Conducting procurement debriefs is a win-win
Conducting debriefs with your project’s bidders is an important part of the RFP process. For unsuccessful bidders, debriefs provide valuable information they can use to improve their future bids. For purchasing organizations, debriefs can lead to better and more competitive submissions from those suppliers. Debriefs are a win-win for organizations, as long as they’re conducted effectively!
Why conduct debriefs?
- Satisfy trade agreement obligations
- Under trade agreements, unsuccessful bidders have the right to a debrief
- Transparency in the procurement process
- Minimizing proponent complaints, disputes, or protests
- Follow your organization’s policies
- If your organization doesn’t have a debrief policy, it should!
- Public and proponent confidence and trust
- Proponents who have faith in your process may choose to participate again for a different opportunity, even if they were unsuccessful this time
- Educating potential bidders on how to improve future submissions, increasing your pool of suppliers, and helping maintain those relationships
- Potential win/win
- Showcase that you are an organization of choice
- Suppliers gain confidence in the process to participate (and win) in the future
- Gaining proponent feedback to help your organization improve its processes
What is a debrief?
A debrief is a forum to provide 1:1 feedback to an unsuccessful bidder, to help educate them for future submissions and obtain feedback on your procurement process.
It is not:
- A forum to debate the RFP, process, or the evaluation criteria. These questions should be asked during the question period while the opportunity is still open.
- A way to obtain information on other proponents’ proposals. There’s a line between transparency and oversharing.
- An opportunity to challenge the score or outcome. There are appropriate mechanisms to challenge a result, outside the debrief process.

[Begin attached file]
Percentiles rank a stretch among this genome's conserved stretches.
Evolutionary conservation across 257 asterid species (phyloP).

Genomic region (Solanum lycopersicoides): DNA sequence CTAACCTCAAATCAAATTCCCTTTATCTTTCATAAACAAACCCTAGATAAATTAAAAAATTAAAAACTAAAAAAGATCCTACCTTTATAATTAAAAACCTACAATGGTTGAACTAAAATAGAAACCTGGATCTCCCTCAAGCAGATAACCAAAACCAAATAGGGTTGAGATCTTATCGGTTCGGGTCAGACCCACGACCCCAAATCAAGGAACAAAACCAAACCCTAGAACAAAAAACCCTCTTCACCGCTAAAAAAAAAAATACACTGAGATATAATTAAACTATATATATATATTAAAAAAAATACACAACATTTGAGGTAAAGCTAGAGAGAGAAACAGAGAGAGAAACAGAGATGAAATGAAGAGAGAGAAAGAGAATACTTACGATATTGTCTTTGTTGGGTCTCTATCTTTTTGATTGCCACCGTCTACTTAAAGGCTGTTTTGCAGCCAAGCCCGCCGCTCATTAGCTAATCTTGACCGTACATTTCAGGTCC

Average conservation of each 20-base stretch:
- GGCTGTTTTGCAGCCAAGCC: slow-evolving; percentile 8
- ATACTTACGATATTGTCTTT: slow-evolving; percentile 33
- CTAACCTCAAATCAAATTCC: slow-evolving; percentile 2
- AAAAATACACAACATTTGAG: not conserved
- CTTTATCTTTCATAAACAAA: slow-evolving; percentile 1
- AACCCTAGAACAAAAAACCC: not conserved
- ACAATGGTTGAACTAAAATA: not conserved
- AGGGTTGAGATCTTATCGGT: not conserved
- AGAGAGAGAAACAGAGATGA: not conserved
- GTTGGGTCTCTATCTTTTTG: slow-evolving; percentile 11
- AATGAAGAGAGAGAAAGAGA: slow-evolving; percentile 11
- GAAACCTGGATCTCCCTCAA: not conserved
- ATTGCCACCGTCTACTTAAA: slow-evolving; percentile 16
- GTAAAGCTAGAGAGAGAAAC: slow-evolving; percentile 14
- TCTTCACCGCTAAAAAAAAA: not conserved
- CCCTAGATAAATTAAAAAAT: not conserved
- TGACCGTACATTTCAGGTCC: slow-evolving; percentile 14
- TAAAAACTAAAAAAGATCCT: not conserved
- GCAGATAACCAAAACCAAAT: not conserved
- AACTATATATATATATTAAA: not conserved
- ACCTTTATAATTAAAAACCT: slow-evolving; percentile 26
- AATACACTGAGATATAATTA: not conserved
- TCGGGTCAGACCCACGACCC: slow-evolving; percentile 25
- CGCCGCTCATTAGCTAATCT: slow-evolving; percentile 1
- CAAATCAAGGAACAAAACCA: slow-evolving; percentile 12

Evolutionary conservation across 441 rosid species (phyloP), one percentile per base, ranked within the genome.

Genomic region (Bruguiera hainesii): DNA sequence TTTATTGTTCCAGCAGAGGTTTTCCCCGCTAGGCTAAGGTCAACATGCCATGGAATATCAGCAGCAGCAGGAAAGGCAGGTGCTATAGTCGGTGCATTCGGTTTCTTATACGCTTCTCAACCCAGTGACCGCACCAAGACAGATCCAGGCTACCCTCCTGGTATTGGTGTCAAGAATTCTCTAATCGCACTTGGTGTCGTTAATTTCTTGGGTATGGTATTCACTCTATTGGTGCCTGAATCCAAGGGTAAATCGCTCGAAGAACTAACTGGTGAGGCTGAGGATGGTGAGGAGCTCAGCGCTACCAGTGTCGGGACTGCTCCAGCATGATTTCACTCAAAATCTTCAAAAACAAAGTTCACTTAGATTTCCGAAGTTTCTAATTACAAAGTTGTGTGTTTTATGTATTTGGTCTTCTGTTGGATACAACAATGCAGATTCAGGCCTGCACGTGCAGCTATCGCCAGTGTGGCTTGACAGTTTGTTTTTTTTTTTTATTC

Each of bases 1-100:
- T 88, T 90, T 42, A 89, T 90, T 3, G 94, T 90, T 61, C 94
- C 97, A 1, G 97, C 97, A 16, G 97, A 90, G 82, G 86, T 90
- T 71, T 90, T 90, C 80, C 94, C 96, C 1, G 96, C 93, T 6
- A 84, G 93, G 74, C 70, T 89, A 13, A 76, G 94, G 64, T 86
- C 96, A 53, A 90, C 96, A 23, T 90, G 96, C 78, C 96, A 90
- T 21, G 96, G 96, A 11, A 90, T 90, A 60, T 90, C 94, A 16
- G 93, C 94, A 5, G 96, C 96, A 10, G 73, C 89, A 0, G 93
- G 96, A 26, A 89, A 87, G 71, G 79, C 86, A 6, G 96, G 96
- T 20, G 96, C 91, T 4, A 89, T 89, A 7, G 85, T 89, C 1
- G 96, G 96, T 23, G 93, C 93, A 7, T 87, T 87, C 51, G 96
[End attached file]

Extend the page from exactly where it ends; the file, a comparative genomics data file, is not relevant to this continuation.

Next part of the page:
- An attempt to influence the evaluation process; the evaluation process has already been completed at this point.
- A chance for the bidder to explain the gaps in their proposal.
Ideally your organization has a formal process and training in place for employees to conduct successful debriefs.
Anatomy of the debrief
Proponents are entitled to get a debrief. It’s not a favour. Proponents may not know they have a right to the debrief, so buyer organizations should encourage and inform their bidders of this right.
Some organizations use defer and delay tactics to prevent offering the debriefs. Debriefs should be done as soon as possible and built into the procurement process schedule.
Drivers of debrief quality
If the RFP and evaluation process are transparent and defensible, conducting debriefs should be simple. Essentially, you have nothing to hide, so you have nothing to fear from the debrief.
These aspects of the RFP and evaluation process can greatly impact the quality of your debrief:
- Disclosed evaluation weights and sub-weights
- Clear scoring scale
- Clear evaluation approach & methodology
- Transparent criteria without bias
- Proper consensus evaluation processes
If you want to learn more about evaluation processes, check out Doreen Wong’s on-demand webinar “Skating on Thin Ice: Common Mistakes in Public Procurement Evaluation Processes.”
Planning the debrief
Consider these factors when planning the debrief:
- The more complex an opportunity, the more time should be allotted to debriefs. Your debrief should account for the amount of time and preparation the proponent put into the submission.
- Invite the correct participants who are adequately prepared to answer proponent questions.
- Have an agenda that outlines the purpose and ground rules for the debrief. Provide an overview of the RFP and process and specific feedback on the proponent’s proposal.
- Leave adequate time for questions and proponent feedback.
Debrief is not a dirty word!
For more information about the debrief in action, including common problem areas and tips to avoid them, make sure to register below to receive the recording of Doreen Wong’s session “Debrief is not a dirty word!”